The Politics of Sex
Last night, I attended an amazing event that left me feeling both incensed and deeply encouraged. The discussion, sponsored by the fantastic online magazine that I write for called Lipstick and Politics, was entitled “Sexual Intelligence and the Politics of Sex.”
The conversation was led by two sex and relationship experts and began by addressing some of the insecurities that women experience when it comes to appreciating their sexuality. Often, as women, we feel we must live up to external standards of sexuality. If we don’t reach orgasm in a particular way, for example, we often worry that there is something wrong with us. This negative self-talk, however, is destructive and unnecessary because every woman experiences her sexuality in a unique way, and that is wonderful.
The conversation then began to shift and the focus became the larger, socio-political implications of the ways in which women relate to their sexuality and their bodies. Why is it that we feel we need to live up to the expectations of others?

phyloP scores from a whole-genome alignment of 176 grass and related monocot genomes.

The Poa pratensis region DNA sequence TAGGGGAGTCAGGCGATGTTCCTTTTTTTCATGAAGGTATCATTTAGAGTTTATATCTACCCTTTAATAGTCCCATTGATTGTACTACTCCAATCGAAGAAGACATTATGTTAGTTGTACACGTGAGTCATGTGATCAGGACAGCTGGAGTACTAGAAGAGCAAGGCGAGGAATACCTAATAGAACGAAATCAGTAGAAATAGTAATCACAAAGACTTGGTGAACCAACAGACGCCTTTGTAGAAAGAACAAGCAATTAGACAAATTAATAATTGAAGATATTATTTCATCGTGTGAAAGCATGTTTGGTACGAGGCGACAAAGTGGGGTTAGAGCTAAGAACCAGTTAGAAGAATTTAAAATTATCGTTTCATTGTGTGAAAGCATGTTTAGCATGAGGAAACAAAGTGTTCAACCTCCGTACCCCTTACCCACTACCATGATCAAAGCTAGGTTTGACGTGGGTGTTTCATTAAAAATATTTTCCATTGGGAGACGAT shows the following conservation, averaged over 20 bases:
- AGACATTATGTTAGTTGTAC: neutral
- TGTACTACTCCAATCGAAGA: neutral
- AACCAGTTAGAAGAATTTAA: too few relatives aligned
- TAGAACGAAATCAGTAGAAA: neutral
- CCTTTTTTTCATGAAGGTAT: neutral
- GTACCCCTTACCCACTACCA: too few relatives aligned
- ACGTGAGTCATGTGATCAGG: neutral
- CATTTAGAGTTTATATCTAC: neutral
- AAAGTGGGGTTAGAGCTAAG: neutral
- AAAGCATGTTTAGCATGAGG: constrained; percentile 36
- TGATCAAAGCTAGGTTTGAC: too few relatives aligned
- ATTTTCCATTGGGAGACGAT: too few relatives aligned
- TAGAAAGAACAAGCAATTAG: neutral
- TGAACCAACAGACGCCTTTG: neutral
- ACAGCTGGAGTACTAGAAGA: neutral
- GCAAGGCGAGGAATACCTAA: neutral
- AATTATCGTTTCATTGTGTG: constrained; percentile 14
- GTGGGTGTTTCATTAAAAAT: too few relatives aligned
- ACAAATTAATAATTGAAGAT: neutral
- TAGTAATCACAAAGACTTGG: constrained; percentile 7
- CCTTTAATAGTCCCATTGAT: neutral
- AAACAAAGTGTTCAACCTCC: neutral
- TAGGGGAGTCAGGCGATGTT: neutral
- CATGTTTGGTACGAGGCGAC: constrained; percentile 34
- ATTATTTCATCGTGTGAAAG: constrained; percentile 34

It is largely due to the patriarchal scaffolding that still supports much of our culture. If more women could truly own their sexuality, it would give them a confidence and power that they could employ in other areas of life. Attempts to limit the kinds of birth control that women have access to and efforts to take away our choices when it comes to our own bodies are insidious forms of control that serve to maintain the patriarchal status quo. Ultimately, it will be our agency as women – and our willingness to stand up for our and empower ourselves – that will result in positive social change.